Auditor Slams Canada on Lack of Climate Actions
Canada's rhetoric on climate change must be translated into action, the environment commissioner said Tuesday in a scathing report blaming years of inertia for leaving the nation vulnerable to climate damage.
The government must move "from a seemingly endless planning mode into an action mode," said Commissioner of the Environment and Sustainable Development Julie Gelfand in the report.
"That shift needs to happen, and it needs to happen now, because Canada is already experiencing the impacts of a changing climate," she said.
An independent parliamentary watchdog found in 2016 that the country's carbon emissions linked to global warming had stabilized at just over 700 million tonnes per year.
That was still more than 200 million tonnes short of Prime Minister Justin Trudeau's Paris accord commitment to slash carbon dioxide emissions by 30 percent compared with 2005 levels by 2030.
A Senate report in March said it would require a "herculean shift" in energy use to meet the target -- equivalent to removing all cars, trucks, planes, trains and ships from the country -- after which the country might still fall short.
Gelfand echoed those concerns in finding that the government's efforts to cut CO2 emissions missed its target, and that it is not preparing fast enough to adapt to the impacts of climate change.
She pointed to successive plans to cut CO2 emissions gathering dust, and warned Canada is ill-prepared for the catastrophic wildfires, floods or extreme weather that warming is expected to bring.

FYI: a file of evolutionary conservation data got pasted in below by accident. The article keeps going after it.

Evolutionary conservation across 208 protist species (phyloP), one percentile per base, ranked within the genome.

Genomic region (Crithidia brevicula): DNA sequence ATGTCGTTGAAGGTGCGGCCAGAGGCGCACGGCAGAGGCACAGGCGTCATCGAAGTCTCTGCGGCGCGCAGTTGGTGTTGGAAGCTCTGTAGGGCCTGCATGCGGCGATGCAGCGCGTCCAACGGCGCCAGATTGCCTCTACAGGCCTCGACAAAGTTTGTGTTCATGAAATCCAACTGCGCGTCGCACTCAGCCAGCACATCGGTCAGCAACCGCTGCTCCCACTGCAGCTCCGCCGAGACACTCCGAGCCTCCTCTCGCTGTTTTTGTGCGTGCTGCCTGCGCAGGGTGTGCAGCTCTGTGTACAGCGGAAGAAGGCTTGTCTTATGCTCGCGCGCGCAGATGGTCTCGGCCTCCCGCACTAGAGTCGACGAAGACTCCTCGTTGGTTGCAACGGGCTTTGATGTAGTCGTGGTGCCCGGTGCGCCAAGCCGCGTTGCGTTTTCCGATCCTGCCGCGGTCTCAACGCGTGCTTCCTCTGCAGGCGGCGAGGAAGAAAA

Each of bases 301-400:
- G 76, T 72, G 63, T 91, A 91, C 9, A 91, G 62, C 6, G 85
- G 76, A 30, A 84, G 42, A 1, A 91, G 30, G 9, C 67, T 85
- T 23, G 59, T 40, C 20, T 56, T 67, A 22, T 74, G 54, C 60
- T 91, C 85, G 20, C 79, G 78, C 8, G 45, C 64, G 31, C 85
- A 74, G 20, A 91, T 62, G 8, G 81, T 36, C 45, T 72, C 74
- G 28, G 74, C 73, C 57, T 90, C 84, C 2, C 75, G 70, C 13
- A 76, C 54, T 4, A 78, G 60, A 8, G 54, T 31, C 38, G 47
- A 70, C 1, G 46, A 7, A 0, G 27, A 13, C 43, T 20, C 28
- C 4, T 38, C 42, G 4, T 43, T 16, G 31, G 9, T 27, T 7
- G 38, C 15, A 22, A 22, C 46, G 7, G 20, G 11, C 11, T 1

"If Canada is to adapt to climate change, much stronger leadership is needed," she said.
Gelfand noted since 1992, consecutive governments pledged to act but went on to miss two separate targets -- and predicted Ottawa is likely to miss the next one in 2020.
But defiant Environment Minister Catherine McKenna said she is "extraordinarily proud of what our government has done to tackle climate change."
She highlighted the closure of coal-fired power plants, multi-billion dollar investments in public transit, and the pricing of CO2 emissions starting at Can$10 and rising to Can$50 per tonne in 2022 -- while laying the blame for past lapses on the previous Tory administration.
"We know we need to do more," McKenna told reporters. "After a decade of inaction by the previous government we have not only a target but a plan to make it."